Sunday, February 13, 2011

Turn your screenplay into a novel

Ten easy steps for screenwriters to turn that unproduced script into a novel.

Well, okay, not entirely easy, but doable.

(Previously published in Written By, the journal of the WGAw, as How To Become A Novelist In Your Spare Time.)

1. I bet you have that unproduced script that you’ve always secretly thought would make a great novel. Pull that out and let yourself remember everything you loved about it. If it’s been sold or optioned in the past, consult with your lawyer and the guild Contracts Department to make sure you have the unencumbered right to write a novel.

2. Now, take that script, and format it as a Word Document, double-spaced. Look at that! You have 80 (rough) pages of a novel already!

3. Now, start at page one and start adding words, images, descriptions – all that stuff that we have to compress and combine and edit and shorthand when we’re writing a script. When I was writing The Harrowing and The Price I really did think of the process as directing onto the page (Cast it, production design it, light it, score it, edit it…). You will be shocked at how quickly in this process you will find the point of view and the voice of your narrator or point-of-view character – which is truly the most fun part of writing a novel. You’ve read a million books – the fact is you actually know how to do this already.

4. Work on the novel every day. Even if it’s only five stolen minutes at a time. Commit to it and your creative mind will realize you’re serious and work overtime to make it happen.

5. Start to familiarize yourself with the publishing industry through the vast number of internet resources available to you. I’ve compiled a list, with links, of everything I wish I had known about publishing before I broke in, and tons of free resources available to authors (I've compiled some links on my website.)

6. Find a great critique group or a critique buddy. It’s a sad fact that overworked and underpaid editors don’t edit much any more, and they expect authors to get intensive editing notes from critique groups or beta readers.

7. Read your work aloud. Your entire book. To yourself or others. There is no better way to catch errors and awkwardnesses, and polish the flow and pacing of a novel, than reading aloud.

8. When the book is wonderful and amazing, the best you can make it, use your film agent to help you get a literary agent. That’s your fastest route in. But also, literary agents are far more accessible than film agents; they actually go to writing conferences specifically to meet aspiring authors and hear pitches.

9. Network in the genre community (ies) that suits your book. Authors are mindblowingly supportive of up-and-coming authors, and there are blogs and message boards where you can meet authors who can do worlds to help you, from passing your book on to their agent (really!) to providing you with those all-important blurbs for the cover.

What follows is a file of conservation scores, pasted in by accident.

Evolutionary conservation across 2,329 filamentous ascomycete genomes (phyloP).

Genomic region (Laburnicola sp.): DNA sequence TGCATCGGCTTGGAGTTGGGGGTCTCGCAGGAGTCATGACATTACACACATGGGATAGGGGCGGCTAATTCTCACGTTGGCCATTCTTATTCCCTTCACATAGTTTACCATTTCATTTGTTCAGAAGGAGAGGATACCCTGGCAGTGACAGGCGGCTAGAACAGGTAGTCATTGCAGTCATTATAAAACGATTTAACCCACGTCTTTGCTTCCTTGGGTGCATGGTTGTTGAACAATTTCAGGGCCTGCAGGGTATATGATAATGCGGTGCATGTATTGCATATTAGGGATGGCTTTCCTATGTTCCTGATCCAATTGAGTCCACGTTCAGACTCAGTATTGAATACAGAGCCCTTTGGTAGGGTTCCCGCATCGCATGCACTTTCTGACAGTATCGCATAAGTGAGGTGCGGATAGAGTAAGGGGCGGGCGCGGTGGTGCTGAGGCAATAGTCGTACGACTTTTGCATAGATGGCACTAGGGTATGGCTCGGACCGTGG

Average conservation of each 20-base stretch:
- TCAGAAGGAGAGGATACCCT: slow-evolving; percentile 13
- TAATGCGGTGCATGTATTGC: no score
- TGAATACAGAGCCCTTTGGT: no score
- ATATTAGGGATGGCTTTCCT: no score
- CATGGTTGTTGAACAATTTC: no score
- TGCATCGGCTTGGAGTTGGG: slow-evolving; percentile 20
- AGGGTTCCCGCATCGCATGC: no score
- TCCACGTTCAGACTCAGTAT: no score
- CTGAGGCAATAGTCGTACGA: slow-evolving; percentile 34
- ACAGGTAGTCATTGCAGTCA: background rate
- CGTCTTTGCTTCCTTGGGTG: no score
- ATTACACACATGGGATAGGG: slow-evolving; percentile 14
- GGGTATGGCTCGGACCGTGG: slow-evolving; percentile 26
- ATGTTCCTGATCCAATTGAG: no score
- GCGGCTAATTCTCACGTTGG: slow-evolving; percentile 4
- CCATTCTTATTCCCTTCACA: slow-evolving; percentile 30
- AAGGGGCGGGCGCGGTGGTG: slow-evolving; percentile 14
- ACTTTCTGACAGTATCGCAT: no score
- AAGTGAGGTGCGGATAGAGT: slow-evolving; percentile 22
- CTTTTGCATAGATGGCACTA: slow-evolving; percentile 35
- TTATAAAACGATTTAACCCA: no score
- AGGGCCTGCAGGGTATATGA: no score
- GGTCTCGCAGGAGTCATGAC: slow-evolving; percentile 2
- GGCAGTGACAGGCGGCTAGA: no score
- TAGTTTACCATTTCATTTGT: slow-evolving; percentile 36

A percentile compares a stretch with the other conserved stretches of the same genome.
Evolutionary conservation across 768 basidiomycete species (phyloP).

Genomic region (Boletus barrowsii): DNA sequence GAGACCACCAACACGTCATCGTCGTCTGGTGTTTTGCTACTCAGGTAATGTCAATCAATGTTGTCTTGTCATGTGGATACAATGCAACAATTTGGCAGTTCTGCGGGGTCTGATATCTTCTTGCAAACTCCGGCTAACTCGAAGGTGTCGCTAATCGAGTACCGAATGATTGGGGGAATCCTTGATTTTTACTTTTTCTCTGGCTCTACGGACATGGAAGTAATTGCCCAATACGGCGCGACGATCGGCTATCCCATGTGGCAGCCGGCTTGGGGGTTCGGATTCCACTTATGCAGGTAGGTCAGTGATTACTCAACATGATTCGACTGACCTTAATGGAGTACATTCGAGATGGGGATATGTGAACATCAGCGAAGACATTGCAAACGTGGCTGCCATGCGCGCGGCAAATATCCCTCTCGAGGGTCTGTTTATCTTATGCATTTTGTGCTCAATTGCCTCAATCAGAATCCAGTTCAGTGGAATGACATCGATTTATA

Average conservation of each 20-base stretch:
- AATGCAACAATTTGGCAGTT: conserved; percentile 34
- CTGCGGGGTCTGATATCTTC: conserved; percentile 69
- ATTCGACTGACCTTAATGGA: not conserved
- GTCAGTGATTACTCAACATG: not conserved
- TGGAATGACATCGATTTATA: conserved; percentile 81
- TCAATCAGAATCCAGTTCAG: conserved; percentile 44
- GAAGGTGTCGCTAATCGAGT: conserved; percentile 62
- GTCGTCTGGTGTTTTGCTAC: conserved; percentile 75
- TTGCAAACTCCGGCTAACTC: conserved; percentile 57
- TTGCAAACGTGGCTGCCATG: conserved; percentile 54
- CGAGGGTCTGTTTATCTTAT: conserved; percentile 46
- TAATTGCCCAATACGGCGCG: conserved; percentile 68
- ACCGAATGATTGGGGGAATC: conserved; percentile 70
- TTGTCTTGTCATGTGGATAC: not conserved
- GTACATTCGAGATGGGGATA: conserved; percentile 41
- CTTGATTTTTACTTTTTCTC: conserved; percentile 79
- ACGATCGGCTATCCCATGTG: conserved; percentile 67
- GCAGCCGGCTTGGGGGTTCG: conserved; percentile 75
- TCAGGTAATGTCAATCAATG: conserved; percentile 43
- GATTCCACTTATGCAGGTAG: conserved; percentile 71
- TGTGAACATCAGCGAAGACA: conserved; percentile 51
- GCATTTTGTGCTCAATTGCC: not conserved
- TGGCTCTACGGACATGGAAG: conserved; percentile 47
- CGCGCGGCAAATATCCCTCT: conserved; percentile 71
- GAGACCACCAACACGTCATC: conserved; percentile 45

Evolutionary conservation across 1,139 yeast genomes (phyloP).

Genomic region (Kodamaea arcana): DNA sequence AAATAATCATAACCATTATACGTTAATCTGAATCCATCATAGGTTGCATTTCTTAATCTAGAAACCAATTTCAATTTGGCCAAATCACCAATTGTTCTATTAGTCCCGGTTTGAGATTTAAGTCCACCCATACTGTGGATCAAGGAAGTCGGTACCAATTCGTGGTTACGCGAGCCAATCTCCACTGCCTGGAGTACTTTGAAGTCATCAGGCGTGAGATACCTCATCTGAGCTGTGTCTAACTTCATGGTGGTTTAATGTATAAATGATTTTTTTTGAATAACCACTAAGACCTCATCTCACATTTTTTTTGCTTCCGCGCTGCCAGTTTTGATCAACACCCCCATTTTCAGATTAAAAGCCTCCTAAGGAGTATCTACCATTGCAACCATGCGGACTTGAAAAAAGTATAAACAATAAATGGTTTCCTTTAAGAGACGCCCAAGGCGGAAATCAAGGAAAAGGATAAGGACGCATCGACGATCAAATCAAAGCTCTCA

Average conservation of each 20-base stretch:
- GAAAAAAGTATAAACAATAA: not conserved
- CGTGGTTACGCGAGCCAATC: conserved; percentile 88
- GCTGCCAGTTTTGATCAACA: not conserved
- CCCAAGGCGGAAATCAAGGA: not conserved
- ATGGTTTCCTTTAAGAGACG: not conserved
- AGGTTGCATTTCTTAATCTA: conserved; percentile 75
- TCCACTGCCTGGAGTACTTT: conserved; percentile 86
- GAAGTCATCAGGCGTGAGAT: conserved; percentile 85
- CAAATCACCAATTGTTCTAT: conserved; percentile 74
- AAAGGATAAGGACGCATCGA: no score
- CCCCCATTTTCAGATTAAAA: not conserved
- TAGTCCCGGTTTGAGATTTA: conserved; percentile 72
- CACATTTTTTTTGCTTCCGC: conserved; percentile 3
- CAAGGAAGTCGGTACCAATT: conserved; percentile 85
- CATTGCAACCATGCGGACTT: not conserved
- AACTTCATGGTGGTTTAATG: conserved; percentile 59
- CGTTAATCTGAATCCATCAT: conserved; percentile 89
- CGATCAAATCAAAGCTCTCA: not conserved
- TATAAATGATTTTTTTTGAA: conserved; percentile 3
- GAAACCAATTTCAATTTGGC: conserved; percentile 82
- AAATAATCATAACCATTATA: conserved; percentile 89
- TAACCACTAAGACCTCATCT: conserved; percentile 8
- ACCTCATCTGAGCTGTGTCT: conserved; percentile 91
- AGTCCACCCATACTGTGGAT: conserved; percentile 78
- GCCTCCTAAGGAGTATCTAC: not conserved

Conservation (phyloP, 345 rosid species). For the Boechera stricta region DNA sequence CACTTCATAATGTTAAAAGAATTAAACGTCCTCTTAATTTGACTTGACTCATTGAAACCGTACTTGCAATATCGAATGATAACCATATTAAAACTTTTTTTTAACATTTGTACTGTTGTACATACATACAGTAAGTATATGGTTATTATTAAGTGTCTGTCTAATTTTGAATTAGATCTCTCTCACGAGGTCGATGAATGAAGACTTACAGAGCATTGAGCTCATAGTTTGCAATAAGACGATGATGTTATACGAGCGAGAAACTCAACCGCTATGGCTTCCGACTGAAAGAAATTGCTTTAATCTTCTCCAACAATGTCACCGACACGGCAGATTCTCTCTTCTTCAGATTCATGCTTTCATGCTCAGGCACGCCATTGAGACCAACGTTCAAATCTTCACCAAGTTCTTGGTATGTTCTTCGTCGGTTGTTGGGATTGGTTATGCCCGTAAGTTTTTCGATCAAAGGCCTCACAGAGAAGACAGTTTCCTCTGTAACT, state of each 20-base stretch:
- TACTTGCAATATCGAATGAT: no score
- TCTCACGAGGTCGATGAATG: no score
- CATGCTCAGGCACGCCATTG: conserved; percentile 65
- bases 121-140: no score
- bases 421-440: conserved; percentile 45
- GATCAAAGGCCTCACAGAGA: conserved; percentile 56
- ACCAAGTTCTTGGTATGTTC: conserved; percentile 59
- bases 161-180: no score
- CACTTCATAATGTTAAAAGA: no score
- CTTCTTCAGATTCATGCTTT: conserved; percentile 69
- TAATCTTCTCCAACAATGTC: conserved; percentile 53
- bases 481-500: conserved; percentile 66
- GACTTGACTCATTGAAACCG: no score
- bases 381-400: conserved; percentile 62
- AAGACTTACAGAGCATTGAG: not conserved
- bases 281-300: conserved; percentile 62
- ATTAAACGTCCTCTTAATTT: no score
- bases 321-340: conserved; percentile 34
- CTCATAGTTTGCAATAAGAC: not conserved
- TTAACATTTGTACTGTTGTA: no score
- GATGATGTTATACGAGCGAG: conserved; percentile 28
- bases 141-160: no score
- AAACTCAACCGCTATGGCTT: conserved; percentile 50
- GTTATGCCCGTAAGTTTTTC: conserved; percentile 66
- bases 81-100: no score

10. Know that you can do this! There is nothing different about it but the medium – it’s all writing. At the very least, you owe it to yourself to try.

- Alexandra Sokoloff


laughingwolf said...

excellent timing, alex... i'm in the process of doing that now, started last week, in fact!

really appreciate your insights :)

Vicky said...

Great idea! Thanks for the tip. I've got an old radio drama I sold to the CBC yonks ago whose rights should have been reverted. With a little creativity, it ought to make a great YA.

Ms. Blasé said...

After I post this comment, I'm printing this article out immediately. I had just thought about converting my screenplays into novels last week. Thanks!

Tina Folsom said...

Great instructions - I have this old screenplay lying around that I wrote when I studied screenwriting at UCLA extension in 2001 --- OMG that's 10 years ago!
Let's see how bad it was and whether it can be salvaged!

Bob Larrison said...

Great idea but a little over optimistic. An 80 page script doesn't make a novel but a novella. Most lit agents want a 200 to 300 page tome, that's about 60,000 words. Short works have a better chance publishing to eBook formats.

Alexandra Sokoloff said...

That's great news, LW! Always happy to be in sync.

Alexandra Sokoloff said...

Yonks ago, I love that.

If you have a YA script - ABSOLUTELY, do it.

Alexandra Sokoloff said...

Oh, more synchronicity. Go for it, Ms. B.

Alexandra Sokoloff said...

Hey Tina - yes, for screenwriters, our old scripts are the equivalent of "shelf novels". Time to do something with them.

Alexandra Sokoloff said...

Bob, I think you misread me. Coverting the script to an 80 word document is a first step, Day One. It's really just an outline of a novel (but 80 pages is nothing to sneeze at.)

After that you have to start from the beginning and put in all the stuff that you KNOW about the story, but had to take or compress out to condense it into a screenplay. But believe me, once you've done several passes and put in all that stuff, there's plenty of material for a full-length book. I've done this twice myself.

Greg Gountanis said...

Alexandra, thanks for the post. One thing that cannot be stressed enough is getting your work vetted by others. It's often the hardest thing to do as a writer--get out of your shell and have people go to work on "your baby."

But it has to be done. There's a lot of great writer's organizations and screenwriter's organizations that can be accessed online or through one's local community, that offer support to budding writers. Having someone critique your work, especially someone who's a writer and is going through the same process as you, is extremely beneficial. And setting a daily goal really helps you get through in the end. Set a daily word count goal of 1000-2000 words, and you'll have a hunk of a novel after a few months, and by hunk I mean something close to 400 pages. It may come out as the worst 400 pages ever, but hey you've written your first draft of a novel. You can do this. Now those words may take you an hour, or they may take you 5 hours. Just get them done, like all professional writers do.